I can find no affection for much of mid-to-late 1980s DW because in part the TARDIS crew were forever bitching among themselves (or in one case considering betraying the Doctor) and in part because it began to be written as geek-intellectual masturbation for students in their early 20s. You only have to look at the appalling “Ghostlight” (just about comprehensible on the third viewing) to see that the show had become written with the writers in mind and not the audience.

    Series One of New Who in 2005 recaptured proper Who as it was meant to be. A mysterious Doctor, a brave companion helping him and simple but intelligent writing. A Doctor that a child could truly worry about and feel the need to protect rather than sit back and admire how cool and awesome he was (a la Tennant). The Tennant era for me was too much of the Doctor as a cool guy down the pub (complete with bragging about women he’d shagged) and reached its nadir with the self-referential “Journey’s End” where one wasn’t quite sure whether they were bringing back all the Doctor’s friends or all of Russell T Davies’ pals.

    The Doctor ought to be a friend, not a hero. When DW is proper DW, you dream of travelling in the TARDIS for the chance of being the Doctor’s best friend. When DW goes astray, you dream of travelling in the TARDIS as a means of relieving some quasi-hormonal need to acquire some reflected coolness.

  4. avatar KevinCV says:

    Why do I love it? Because it’s one of the few sci-fi shows on TV today that maintains a sense of wonder and awe about the universe and the possibility that we’re a small yet important chunk of it. Also, I like that particularly the new series has properly explored that the Doctor may be a good and heroic figure, yet he’s not always a nice one. I like that because there’s not just black and white, but shades of gray. It makes him much more complex, dimensional and real.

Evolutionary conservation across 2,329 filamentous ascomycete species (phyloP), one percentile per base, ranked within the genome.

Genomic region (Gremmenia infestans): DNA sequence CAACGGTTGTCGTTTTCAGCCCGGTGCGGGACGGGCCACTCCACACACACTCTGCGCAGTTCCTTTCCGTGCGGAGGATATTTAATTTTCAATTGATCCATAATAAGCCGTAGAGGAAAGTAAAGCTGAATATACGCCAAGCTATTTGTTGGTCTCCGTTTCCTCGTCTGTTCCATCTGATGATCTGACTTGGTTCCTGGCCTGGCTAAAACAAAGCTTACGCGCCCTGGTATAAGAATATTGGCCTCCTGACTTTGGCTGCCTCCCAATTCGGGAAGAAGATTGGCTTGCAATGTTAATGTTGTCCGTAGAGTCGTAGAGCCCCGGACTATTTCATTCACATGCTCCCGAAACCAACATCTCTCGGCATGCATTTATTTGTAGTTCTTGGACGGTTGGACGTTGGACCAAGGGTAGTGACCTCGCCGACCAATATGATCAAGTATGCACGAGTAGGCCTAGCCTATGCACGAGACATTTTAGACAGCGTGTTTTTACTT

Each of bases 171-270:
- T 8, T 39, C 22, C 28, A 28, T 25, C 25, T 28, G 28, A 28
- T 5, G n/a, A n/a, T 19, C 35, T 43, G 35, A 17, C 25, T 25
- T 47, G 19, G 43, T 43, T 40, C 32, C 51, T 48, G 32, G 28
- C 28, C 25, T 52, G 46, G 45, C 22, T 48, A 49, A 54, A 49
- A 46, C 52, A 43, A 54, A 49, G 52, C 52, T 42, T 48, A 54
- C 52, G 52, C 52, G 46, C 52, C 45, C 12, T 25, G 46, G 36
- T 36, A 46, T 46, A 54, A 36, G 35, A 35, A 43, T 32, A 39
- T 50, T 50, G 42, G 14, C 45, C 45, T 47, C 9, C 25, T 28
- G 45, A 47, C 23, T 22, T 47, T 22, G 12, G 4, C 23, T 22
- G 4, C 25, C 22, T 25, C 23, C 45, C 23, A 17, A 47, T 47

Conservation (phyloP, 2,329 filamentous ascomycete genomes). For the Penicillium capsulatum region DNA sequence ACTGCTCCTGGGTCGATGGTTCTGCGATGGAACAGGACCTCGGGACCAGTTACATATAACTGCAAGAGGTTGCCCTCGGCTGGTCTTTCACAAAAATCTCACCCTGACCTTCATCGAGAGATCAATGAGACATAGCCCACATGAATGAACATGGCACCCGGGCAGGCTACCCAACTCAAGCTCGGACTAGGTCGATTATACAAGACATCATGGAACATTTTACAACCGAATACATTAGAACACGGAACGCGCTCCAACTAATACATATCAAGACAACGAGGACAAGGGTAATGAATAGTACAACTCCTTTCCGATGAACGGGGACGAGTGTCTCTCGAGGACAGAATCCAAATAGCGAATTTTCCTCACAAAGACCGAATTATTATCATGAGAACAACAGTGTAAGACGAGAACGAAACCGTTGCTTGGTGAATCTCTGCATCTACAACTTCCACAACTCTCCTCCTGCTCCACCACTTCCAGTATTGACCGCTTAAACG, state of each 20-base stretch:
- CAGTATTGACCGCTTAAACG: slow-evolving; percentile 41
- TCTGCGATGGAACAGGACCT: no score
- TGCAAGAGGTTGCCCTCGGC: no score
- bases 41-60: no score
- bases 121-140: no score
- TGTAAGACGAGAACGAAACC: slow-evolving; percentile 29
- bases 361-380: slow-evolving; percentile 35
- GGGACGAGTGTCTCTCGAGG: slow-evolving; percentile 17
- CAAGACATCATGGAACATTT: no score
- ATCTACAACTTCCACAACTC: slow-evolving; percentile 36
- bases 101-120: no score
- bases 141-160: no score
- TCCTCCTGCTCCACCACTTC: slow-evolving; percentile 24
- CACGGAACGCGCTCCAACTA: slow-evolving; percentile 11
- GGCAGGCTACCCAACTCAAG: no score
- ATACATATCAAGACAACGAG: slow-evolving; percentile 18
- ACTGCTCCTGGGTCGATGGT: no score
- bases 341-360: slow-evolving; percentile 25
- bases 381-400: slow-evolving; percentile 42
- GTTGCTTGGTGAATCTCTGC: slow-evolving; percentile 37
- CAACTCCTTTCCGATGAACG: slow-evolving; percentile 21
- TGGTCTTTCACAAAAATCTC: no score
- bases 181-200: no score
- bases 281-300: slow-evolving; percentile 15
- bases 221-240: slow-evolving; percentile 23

5. avatar Castellan Spandrel says:

    Where do I start and when do I stop?

    Firstly, the cosy warm glow of nostalgia – and an unnameable, happy feeling left over from childhood spent watching the show

    Other factors:

    -I liked Star Trek and most other SF showsfilms, but – come on. A Star Fleet Captain? Yawn. A bloody Jedi – more pseudo-religious mulch? Much more exciting to be a face-changing wanderer in a dimensionally transcendental time/space craft that can go anywhere and anywhen.

    -Horror and humour; some of it is genuinely dark while some of it is genuinely funny – the two work brilliantly together; Seeds of Doom, Talons, Blink, and Brain of Morbius among others provide ample demonstration of this.

    -The thrill of the ride; a giddy, Pavlovian response that kicks in when the theme tune starts.

    -The TARDIS; (paradoxically,) a timeless concept – and who wouldn’t want his/her own TARDIS?

    -Storytelling; when it’s as good as the best of Who, you don’t need great SFX or dud, boring, pseudo-scientific high concepts. Look at a story like Terminus; you can see what can be great about DW in the first 10-15 minutes of part one (the TARDIS stuck to an eerie, apparently deserted spaceship -and our heroes explore), and what can go wrong in the remaining 75 minutes of the story: the Big Bang was caused by an alien spaceship’s engines and that spaceship is now at the very centre of the universe = so what? Give me the fantastic storytelling in the first 15 minutes anytime – and thankfully, most of the series has done that.

    -Magic moments: shop window dummies coming to life, the decaying Master springing a surprise at the last minute by stealing Tremas’ body, Adric meeting a fate worse than Earth, the Second Doctor struggling to get to the TARDIS to evade capture by the Time Lords, Professor Yana turning over his fob watch to reveal…… and the First Dr appearing in a junkyard on a foggy night in 1960s London. And that’s without mentioning any cliffhangers. Or jelly babies.

  6. avatar Annalyn says:

    I still say it’s because of the characters. They’re real people, with vivid and plausible pasts (ok, maybe not Professor Song, but yeah). They are wonderfully multifaceted and sparkle like the gems they are!

  7. avatar Castellan Spandrel says:

    And monsters! Mustn’t forget the monsters.

    When they do a decent ‘monster’ season with a strong range of well-sculpted aliens, good and evil or just plain grey, that’s good enough for me.

    It was the monsters that first drew me in as a kid.

  8. avatar Anthony says:

    Its not simply a connection to one’s childhood – for me the most powerful thing about Who has always been that it dares tells stories that no other show will touch. It has a VOICE – it touches on Buddhism, Christianity, science vs religion. It asks what it is to be human – by showing us the view from someone who is not. It makes us question, to look at the human condition in a fresh light. Oh – and its a rollicking good time and a bloody fantastic show an’ all :)